The fact that Josh Williamson hadn't stepped on ice until about a month ago hardly makes him an ideal candidate to become an Olympic bobsledder.
Then again, if Williamson completes the journey from the lacrosse fields in Florida to a bobsled track in Pyeongchang next year — or Beijing in 2022 — he will, in more than one way, be rewriting the script about how an American can become an Olympian.
He is one of eight athletes who have taken the newly opened reality-show route to earn a spot on a U.S. national team camp, which is where America's Olympians are eventually chosen. Williamson was one of about 3,000 athletes who signed up either at the TeamUSA.org website or at a 24 Hour Fitness, passed the initial tryout phase, then made the cut down to 91 athletes, who were invited to the Olympic Training Center for a made-for-TV tryout camp.
From there, eight made national team camps for rugby, track cycling, bobsled and skeleton. Those athletes' names were announced at the end of a reality show that aired Friday night on NBCSN called "Scouting Camp: The Next Olympic Hopeful."
"I think the reason I've enjoyed it so much is because I haven't expected any of it," Williamson said. "I thought I'd go out, do my best, and with the work, some things have fallen in my lap."
The 20-year-old Williamson grew up in Orlando, Florida, and traded in football pads for a lacrosse stick in junior high. He went to Mercer University in Georgia to play, but a series of injuries chased him out of the sport.
Back in Florida, he enrolled at Florida State and started working on a degree in finance. But he was a workout junkie, and never gave up on his dreams of making something more out of that. Williamson was planning on attending a bobsledding combine in August, when he heard about the U.S. Olympic Committee's program.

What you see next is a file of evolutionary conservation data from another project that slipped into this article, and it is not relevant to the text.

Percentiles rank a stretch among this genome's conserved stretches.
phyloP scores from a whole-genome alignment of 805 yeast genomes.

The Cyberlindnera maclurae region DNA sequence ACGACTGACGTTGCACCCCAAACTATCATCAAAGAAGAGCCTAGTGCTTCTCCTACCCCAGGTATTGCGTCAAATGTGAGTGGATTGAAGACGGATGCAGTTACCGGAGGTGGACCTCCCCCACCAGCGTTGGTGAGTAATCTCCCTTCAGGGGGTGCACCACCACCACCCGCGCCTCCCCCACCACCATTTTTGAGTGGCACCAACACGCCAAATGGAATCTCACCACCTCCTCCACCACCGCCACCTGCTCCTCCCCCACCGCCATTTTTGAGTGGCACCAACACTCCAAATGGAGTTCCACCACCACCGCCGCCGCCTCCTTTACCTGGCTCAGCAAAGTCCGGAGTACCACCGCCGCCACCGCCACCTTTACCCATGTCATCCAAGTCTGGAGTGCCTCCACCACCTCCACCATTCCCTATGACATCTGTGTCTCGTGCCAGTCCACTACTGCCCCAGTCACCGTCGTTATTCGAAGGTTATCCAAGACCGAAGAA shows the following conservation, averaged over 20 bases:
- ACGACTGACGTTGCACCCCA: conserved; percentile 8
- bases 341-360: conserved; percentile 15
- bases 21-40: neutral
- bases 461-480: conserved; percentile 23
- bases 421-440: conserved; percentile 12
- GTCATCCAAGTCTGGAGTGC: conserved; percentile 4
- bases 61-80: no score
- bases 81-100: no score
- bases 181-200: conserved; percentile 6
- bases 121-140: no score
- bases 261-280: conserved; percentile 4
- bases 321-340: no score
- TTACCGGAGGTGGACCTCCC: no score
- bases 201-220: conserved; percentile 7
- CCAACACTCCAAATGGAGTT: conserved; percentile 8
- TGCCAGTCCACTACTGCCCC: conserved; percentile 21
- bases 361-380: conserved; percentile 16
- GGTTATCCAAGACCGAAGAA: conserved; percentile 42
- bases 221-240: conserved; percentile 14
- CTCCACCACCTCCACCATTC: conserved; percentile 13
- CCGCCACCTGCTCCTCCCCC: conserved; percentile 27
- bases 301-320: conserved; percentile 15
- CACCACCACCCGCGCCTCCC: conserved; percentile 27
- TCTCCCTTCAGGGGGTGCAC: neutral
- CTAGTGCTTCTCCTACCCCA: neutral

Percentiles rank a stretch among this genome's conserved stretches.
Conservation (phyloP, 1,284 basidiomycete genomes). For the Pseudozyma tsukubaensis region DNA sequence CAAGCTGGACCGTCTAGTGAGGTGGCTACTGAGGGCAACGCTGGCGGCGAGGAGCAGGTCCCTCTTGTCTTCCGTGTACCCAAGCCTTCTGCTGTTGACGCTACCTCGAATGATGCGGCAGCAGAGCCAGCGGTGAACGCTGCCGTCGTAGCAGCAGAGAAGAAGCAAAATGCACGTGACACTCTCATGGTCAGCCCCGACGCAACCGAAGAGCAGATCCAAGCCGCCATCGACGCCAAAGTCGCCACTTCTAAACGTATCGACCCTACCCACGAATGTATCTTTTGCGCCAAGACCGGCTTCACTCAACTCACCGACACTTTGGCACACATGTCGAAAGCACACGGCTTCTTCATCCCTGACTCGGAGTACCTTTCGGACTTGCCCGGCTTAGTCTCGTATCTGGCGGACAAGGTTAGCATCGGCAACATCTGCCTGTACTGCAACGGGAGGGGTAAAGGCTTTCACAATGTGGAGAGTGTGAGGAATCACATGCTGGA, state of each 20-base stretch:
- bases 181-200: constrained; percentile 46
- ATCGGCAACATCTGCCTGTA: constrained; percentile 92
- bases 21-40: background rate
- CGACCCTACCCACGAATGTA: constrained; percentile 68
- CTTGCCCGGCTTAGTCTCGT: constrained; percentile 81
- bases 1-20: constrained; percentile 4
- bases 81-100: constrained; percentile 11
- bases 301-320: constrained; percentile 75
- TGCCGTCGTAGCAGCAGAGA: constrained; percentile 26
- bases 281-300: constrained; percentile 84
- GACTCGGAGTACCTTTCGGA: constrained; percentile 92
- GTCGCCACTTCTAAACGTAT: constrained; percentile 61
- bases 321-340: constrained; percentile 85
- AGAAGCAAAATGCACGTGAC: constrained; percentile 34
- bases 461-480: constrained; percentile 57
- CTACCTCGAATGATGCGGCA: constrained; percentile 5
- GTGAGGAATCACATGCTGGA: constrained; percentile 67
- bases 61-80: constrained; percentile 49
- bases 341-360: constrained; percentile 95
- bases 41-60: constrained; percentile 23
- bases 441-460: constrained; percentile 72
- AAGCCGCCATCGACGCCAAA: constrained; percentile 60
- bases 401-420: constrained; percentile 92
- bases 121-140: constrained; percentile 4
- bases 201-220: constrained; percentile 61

Williamson signed up, and once in Colorado Springs for the training camp, it didn't take long for U.S. bobsled coach Brian Shimer to recognize his talent.
"He's only 20 years old, and very seldom do we get an athlete of that quality at that age," Shimer said. "His speed, his strength, his power, the push, he's everything we want to see in a bobsled athlete."
Besides the eight winners, 23 athletes were invited to continue training in their respective sports.
The USOC's director of sport performance, Alan Ashley, said this is an out-of-the-box way of identifying elite athletes — football players, runners and the like — whose skills might translate into an Olympic sport, many of which don't get the mainstream attention as football, basketball, baseball and hockey in America.
"We've always believed in 'talent transfer' — high-level athletes who may not make it in one sport but could try out in another," Ashley said. "But when you think about all the college athletes out there, this could be a stepping stone for people to think about this in a different way."
Exhibit A could be Williamson, who participated in last month's National Push Championships in Calgary, and has plans to work out with the U.S. team in Lake Placid, New York, next week. The Winter Olympics are less than six months away, and a spot on the team isn't completely out of the question. The 2022 Games in Beijing might be more realistic.
"Steve Langton, Lou Moreria , these are guys I follow through Instagram, and now I'm there with them," Williamson said of two of the best push athletes in the United States. "These are kind of my heroes, and I'm sitting next to them trying to compete. I figure no matter how I did, that was enough for me."
However far he goes, Williamson can already say he made it to the Big Time, at least in a way.
On the reality show, he was a survivor.
"It was interesting, is the best way to put it," he said of having the tryouts shot for packaging into the two-hour documentary-style program. "It's harder for them, and sometimes they'd have to do a bunch of takes to make it look good on TV. The difference is, in athletics, you only get one shot at it."